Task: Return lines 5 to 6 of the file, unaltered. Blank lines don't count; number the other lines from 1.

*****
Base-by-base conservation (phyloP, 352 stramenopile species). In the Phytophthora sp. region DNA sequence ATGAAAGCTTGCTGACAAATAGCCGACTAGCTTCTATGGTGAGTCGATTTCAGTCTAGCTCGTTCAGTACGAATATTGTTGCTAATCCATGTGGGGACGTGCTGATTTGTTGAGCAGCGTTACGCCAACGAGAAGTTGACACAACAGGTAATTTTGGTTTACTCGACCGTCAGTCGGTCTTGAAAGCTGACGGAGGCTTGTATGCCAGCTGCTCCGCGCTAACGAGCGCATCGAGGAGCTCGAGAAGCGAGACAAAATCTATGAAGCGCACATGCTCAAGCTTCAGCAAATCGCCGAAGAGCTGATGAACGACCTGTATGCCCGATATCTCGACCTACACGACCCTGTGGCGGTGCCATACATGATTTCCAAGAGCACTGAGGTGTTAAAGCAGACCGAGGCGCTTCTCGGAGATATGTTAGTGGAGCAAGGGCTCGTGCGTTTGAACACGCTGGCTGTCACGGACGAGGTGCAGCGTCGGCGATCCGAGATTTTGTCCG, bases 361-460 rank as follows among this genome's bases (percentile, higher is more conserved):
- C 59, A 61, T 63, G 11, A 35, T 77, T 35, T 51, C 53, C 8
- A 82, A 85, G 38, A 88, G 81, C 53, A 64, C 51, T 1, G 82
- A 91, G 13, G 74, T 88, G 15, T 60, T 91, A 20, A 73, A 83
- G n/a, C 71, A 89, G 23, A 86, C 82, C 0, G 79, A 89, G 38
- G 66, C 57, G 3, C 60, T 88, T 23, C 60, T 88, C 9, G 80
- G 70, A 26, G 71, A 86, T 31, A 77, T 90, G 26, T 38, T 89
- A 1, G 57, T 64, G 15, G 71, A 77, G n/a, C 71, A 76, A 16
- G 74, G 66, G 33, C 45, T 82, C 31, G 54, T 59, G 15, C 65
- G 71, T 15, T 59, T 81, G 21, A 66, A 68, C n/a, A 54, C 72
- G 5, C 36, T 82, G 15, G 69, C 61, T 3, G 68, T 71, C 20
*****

- G n/a, C 71, A 89, G 23, A 86, C 82, C 0, G 79, A 89, G 38
- G 66, C 57, G 3, C 60, T 88, T 23, C 60, T 88, C 9, G 80